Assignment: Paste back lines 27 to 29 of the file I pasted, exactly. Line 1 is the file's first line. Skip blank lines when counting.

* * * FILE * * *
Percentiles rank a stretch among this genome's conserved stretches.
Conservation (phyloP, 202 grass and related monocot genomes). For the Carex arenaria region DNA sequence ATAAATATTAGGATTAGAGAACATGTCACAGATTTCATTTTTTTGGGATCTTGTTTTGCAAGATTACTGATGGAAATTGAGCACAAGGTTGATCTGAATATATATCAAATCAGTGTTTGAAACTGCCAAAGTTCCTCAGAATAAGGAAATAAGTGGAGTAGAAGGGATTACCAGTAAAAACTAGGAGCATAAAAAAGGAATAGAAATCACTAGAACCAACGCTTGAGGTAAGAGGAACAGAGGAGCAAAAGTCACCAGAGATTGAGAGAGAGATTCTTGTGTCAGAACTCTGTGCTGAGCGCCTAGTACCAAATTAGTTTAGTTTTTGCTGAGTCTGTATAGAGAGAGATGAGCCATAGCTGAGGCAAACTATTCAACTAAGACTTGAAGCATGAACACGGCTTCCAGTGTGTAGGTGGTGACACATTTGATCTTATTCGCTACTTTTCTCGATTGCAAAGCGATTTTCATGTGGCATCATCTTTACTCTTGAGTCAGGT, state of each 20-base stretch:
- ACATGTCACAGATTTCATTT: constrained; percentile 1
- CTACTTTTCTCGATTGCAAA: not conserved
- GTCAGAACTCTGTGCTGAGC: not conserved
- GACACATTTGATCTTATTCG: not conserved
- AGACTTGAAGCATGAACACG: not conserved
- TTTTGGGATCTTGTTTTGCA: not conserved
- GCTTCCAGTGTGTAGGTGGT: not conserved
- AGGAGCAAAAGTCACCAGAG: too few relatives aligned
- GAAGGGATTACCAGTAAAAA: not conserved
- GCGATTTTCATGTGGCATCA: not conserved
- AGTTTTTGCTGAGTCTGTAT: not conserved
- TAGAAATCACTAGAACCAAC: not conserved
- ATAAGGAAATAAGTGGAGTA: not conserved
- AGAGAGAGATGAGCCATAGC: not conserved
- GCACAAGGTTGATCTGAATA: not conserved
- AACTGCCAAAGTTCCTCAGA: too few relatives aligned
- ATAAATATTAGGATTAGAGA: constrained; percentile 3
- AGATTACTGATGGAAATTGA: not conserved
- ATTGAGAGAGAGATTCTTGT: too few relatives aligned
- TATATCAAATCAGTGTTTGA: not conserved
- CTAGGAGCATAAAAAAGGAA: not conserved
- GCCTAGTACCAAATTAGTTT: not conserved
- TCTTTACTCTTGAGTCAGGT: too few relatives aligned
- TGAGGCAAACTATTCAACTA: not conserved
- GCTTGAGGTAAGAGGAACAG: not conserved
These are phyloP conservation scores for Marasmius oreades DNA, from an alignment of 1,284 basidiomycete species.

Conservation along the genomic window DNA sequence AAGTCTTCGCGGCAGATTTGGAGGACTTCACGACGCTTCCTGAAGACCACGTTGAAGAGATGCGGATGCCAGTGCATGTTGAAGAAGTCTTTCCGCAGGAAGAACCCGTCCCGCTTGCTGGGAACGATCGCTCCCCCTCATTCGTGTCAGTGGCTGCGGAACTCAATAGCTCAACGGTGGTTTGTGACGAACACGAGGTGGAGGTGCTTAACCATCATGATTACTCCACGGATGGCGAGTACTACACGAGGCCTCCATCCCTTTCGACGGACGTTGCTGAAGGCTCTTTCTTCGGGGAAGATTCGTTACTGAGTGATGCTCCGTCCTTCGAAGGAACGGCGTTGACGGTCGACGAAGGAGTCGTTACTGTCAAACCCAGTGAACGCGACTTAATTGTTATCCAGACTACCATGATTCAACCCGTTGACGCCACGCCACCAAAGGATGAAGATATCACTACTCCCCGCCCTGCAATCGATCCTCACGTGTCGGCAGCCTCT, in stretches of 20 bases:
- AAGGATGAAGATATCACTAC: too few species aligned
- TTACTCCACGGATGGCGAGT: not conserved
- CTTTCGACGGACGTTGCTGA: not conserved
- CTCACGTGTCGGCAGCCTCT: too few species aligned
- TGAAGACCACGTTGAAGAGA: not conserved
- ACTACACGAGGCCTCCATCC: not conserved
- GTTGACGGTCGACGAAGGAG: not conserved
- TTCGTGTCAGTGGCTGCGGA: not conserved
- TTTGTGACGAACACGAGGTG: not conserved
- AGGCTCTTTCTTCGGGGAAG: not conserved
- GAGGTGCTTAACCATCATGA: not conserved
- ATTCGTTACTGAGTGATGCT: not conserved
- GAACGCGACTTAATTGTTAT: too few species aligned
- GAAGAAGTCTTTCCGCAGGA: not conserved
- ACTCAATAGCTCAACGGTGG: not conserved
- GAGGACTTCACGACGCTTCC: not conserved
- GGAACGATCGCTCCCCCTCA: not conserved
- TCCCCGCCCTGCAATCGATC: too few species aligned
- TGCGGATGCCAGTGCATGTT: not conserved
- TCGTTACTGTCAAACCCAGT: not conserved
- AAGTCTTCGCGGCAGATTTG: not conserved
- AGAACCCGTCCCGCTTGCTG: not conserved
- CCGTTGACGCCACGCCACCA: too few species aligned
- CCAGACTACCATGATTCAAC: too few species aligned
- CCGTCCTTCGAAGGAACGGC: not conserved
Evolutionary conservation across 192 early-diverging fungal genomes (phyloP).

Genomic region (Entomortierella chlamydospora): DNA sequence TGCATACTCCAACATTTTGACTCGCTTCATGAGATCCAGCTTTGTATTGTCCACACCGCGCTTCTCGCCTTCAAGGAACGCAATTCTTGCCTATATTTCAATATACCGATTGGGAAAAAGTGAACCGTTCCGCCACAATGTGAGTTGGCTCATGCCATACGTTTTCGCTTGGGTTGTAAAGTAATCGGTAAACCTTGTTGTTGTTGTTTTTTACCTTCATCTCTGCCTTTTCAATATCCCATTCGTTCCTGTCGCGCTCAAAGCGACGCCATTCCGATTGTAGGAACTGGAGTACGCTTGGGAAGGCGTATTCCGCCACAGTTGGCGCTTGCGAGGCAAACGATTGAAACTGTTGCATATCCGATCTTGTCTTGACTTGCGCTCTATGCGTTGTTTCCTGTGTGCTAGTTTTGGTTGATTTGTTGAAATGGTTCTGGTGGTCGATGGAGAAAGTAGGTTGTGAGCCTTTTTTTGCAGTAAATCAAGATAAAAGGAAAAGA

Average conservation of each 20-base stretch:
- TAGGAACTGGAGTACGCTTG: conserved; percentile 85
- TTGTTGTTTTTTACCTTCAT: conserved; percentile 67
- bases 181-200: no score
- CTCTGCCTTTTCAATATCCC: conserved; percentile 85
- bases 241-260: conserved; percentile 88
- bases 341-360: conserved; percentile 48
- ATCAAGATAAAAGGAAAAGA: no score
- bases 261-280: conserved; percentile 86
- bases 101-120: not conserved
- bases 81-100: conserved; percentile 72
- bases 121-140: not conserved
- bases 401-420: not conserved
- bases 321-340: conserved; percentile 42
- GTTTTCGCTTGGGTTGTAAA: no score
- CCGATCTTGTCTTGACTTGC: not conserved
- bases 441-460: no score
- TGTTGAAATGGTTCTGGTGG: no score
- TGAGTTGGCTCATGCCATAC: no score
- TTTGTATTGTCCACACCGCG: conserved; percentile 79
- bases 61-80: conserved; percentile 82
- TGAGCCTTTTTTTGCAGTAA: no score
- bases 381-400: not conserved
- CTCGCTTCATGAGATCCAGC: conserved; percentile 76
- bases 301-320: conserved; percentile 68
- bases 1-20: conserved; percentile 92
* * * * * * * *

- GCTTGAGGTAAGAGGAACAG: not conserved
These are phyloP conservation scores for Marasmius oreades DNA, from an alignment of 1,284 basidiomycete species.

Conservation along the genomic window DNA sequence AAGTCTTCGCGGCAGATTTGGAGGACTTCACGACGCTTCCTGAAGACCACGTTGAAGAGATGCGGATGCCAGTGCATGTTGAAGAAGTCTTTCCGCAGGAAGAACCCGTCCCGCTTGCTGGGAACGATCGCTCCCCCTCATTCGTGTCAGTGGCTGCGGAACTCAATAGCTCAACGGTGGTTTGTGACGAACACGAGGTGGAGGTGCTTAACCATCATGATTACTCCACGGATGGCGAGTACTACACGAGGCCTCCATCCCTTTCGACGGACGTTGCTGAAGGCTCTTTCTTCGGGGAAGATTCGTTACTGAGTGATGCTCCGTCCTTCGAAGGAACGGCGTTGACGGTCGACGAAGGAGTCGTTACTGTCAAACCCAGTGAACGCGACTTAATTGTTATCCAGACTACCATGATTCAACCCGTTGACGCCACGCCACCAAAGGATGAAGATATCACTACTCCCCGCCCTGCAATCGATCCTCACGTGTCGGCAGCCTCT, in stretches of 20 bases: